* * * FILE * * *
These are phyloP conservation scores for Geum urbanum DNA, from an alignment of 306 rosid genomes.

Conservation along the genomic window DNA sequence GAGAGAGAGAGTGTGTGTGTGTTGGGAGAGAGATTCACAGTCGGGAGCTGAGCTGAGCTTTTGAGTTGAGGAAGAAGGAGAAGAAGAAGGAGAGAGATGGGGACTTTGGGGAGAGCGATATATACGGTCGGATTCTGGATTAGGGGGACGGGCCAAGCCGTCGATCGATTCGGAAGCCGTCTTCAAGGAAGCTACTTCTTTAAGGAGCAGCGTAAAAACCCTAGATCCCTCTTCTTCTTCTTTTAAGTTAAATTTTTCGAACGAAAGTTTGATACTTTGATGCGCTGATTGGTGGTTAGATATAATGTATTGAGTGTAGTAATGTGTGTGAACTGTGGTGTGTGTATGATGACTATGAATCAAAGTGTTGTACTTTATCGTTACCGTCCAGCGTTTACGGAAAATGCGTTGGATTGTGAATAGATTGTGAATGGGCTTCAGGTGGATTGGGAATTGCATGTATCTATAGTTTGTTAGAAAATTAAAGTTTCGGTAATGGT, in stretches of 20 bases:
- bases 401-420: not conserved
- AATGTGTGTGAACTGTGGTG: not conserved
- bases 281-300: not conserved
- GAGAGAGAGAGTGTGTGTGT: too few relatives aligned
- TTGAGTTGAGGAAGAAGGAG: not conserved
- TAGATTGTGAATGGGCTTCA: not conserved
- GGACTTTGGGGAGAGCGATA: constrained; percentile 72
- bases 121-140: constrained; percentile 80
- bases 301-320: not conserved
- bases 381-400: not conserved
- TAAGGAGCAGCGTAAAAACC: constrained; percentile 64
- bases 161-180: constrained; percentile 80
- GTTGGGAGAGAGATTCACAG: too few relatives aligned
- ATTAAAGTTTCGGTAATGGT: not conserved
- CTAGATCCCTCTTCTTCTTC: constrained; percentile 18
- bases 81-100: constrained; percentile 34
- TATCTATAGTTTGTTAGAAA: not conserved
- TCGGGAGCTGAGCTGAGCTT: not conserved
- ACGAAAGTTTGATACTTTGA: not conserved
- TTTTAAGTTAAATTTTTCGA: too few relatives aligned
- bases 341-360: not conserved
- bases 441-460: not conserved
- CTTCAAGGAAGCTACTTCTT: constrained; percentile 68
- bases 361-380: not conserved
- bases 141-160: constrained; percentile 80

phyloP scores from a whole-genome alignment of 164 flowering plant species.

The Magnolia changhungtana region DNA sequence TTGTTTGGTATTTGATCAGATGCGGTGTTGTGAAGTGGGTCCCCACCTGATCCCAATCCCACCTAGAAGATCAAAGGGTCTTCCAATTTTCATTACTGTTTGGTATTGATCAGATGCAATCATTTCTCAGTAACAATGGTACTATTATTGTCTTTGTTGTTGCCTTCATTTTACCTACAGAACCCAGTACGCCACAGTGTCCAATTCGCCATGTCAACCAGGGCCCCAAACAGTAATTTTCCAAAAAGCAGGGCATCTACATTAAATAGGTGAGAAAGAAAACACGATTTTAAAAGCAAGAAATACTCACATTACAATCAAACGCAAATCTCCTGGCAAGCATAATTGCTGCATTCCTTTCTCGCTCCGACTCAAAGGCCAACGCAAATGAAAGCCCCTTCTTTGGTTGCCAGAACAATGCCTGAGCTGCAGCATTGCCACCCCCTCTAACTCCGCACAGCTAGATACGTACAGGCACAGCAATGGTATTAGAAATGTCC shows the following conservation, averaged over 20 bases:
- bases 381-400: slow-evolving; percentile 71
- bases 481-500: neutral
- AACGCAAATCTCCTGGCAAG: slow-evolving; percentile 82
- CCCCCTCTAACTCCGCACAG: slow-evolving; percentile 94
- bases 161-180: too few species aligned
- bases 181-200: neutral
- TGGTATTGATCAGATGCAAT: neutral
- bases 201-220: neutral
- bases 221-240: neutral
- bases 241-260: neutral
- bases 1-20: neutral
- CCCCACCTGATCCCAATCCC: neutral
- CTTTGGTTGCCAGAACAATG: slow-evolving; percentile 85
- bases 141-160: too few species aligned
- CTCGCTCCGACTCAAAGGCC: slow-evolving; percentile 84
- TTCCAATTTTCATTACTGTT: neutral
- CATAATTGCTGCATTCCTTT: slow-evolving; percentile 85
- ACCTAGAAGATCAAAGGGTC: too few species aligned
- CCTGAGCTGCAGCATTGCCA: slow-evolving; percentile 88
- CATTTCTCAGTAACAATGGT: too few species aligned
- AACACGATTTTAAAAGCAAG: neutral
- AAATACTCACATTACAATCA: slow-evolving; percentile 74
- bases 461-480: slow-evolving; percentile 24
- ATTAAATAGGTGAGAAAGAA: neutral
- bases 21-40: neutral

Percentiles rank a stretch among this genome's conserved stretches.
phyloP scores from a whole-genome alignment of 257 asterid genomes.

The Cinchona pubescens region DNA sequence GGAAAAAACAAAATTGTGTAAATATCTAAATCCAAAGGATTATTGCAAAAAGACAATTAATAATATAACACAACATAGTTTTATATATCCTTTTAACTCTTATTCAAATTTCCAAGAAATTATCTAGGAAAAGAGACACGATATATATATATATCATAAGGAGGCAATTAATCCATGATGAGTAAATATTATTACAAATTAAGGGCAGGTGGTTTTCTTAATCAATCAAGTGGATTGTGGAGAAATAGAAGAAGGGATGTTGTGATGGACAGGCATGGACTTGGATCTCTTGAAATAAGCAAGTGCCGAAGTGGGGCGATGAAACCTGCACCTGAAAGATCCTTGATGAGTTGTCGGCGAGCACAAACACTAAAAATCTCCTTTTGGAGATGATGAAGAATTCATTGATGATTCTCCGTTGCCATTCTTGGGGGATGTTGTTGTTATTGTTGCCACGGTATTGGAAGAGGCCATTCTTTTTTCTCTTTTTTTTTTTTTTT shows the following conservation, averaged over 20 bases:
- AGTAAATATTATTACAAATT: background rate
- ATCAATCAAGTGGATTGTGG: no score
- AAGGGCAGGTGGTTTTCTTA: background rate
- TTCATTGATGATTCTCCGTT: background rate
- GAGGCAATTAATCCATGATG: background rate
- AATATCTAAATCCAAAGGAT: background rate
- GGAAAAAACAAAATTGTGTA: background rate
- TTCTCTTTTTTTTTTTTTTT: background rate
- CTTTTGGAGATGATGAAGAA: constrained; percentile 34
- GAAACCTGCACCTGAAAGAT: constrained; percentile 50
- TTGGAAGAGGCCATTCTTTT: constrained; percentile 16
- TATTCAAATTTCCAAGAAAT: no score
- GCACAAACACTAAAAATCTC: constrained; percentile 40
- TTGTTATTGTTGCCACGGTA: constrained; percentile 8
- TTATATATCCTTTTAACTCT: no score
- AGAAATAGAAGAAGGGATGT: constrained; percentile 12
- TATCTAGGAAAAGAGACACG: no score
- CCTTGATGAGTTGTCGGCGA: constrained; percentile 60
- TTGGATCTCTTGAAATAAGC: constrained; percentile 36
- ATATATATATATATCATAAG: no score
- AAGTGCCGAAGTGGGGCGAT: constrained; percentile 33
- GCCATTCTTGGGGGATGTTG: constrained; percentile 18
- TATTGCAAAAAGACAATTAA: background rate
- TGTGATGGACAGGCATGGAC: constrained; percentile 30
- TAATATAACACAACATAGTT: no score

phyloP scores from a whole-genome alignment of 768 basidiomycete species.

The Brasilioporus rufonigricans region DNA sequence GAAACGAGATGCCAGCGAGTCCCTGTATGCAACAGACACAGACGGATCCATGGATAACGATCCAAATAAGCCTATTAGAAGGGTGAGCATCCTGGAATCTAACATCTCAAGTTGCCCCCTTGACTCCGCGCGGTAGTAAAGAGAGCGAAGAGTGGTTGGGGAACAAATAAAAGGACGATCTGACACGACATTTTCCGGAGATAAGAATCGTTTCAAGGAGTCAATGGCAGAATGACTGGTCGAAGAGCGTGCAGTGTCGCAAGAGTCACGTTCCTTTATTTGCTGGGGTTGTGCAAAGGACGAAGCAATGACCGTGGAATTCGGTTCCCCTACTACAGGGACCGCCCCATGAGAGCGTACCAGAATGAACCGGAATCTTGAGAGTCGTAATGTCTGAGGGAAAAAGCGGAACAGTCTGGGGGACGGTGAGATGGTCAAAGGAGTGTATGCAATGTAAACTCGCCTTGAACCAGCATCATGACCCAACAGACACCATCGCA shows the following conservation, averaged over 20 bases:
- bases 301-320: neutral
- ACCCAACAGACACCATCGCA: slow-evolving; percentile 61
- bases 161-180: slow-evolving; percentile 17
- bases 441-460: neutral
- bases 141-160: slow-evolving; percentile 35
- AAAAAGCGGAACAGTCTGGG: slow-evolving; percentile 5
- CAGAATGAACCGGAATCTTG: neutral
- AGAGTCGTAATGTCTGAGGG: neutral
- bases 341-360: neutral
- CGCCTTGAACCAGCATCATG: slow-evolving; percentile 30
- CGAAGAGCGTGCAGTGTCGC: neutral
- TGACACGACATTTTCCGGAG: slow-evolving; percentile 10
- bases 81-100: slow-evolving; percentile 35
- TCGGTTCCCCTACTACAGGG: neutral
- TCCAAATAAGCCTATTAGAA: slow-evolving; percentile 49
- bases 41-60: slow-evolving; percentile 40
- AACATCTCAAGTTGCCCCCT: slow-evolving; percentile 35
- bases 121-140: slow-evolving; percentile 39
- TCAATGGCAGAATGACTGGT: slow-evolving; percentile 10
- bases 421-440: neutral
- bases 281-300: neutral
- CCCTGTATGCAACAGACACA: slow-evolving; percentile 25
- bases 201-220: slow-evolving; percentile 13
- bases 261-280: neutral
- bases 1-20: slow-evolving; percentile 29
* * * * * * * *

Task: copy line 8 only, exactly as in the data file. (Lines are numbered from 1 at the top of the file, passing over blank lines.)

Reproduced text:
- TAGATTGTGAATGGGCTTCA: not conserved